Healthcare / Politics

Price Transparency: An Exacerbation or Solution to the Mounting Cost of Health Care?

On Wednesday, June 27, the U.S. Senate Committee on Health, Education, Labor and Pensions (HELP) held a hearing to discuss the rising cost of health care in the U.S. Several panelists mentioned increasing price transparency as a potential solution to the growing issue. The disclosure of health care prices is by no means a new proposal. Several states including California and Nevada have already begun enacting legislation intended to make prices more transparent to consumers. Despite the actions states have taken, the panelists stressed the importance of improving price transparency on a larger scale to address the problem at hand.

Price transparency appears to make a lot of sense, especially to consumers. It seems almost impossible for patients in today’s complex health care system to find straightforward information on the cost of care. In a market where prices vary widely for any form of care or treatment, the rationale behind price transparency becomes even clearer. For example, in 2006 and 2007 the median hospital cost for a spinal MRI in Massachusetts varied by 1,225 dollars. Complete availability of prices would make consumers more cost-conscious of their options, and in theory reduce health care spending. Granting consumers the agency to choose more cost-effective care would incentivize other providers to lower their prices in order to stay competitive in the market. Many aspects of price transparency seem to be promising in the efforts to lower health care spending, yet many questions must first be addressed if any effective policy is to come to fruition.

Although price transparency is frequently discussed as a means to reduce spending, there does not appear to be a standard definition of what transparency actually means or would look like in practice. For example, it is unclear whether the list price or the negotiated price would be revealed to consumers. With the majority of Americans on some form of insurance, the list price would not be particularly helpful since most patients ultimately pay much less. However, making the negotiated prices transparent undermines the negotiations between insurers and providers. Revealing negotiated prices could lead to the cost of care leveling out to higher prices once insurers become aware of other companies’ negotiations. With prices linked to both insurers and providers, the question also remains regarding who would provide the information to consumers.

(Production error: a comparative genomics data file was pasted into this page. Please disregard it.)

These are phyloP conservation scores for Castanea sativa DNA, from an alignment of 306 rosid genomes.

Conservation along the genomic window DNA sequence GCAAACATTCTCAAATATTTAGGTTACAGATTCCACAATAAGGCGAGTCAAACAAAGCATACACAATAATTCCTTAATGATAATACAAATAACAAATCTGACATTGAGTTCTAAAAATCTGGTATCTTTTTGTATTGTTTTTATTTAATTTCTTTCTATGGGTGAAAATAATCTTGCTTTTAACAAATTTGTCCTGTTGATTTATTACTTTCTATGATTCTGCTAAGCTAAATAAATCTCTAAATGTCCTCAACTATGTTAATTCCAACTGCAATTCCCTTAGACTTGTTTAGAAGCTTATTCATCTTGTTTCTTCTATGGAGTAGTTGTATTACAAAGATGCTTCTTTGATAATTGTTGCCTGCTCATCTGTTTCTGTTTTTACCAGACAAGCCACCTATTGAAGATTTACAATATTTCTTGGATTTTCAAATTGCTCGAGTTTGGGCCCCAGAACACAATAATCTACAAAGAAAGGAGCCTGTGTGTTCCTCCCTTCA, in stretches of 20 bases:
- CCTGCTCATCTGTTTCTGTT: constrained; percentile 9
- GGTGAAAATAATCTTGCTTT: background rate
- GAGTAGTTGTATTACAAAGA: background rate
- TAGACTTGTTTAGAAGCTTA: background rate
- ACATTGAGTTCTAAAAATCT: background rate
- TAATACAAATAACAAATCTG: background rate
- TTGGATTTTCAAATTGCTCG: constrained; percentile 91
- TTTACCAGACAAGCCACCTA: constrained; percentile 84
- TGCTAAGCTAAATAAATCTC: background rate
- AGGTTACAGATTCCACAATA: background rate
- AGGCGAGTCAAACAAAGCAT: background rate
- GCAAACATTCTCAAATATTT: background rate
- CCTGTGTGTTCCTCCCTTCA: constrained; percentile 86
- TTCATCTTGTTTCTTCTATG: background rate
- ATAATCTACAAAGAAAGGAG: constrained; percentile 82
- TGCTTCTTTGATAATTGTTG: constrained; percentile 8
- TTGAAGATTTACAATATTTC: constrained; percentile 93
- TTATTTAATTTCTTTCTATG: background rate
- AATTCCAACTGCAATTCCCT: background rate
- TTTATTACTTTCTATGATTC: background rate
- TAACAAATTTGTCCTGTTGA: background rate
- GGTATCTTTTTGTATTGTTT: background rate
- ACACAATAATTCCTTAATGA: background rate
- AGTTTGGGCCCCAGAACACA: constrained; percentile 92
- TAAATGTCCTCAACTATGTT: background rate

Proponents of price transparency argue that consumers can shop prices in almost all markets except for healthcare. One explanation for this discrepancy may be the perceived relationship between cost and quality. Patients could misinterpret high cost as an indicator of better quality. This could lead to an increase in consumer spending and in turn an increase in prices when providers of lower-cost services realize that individuals are willing to pay higher prices for care. Price transparency thus calls for a metric of quality of care—a source of information that isn’t widely accessible.

Another caveat to price transparency is the inherent need for market competition. The panelists at the Senate HELP Committee hearing called attention to the importance of competition, but the current trend of mergers and consolidation is causing the health care market to become less and less competitive. Transparent prices in a non-competitive market would not create productive change; monopolies can set prices as high as they want when their patients have no ability to seek care elsewhere. Without increased competition in the current market, the benefits of price transparency might not be worth the legislative effort.

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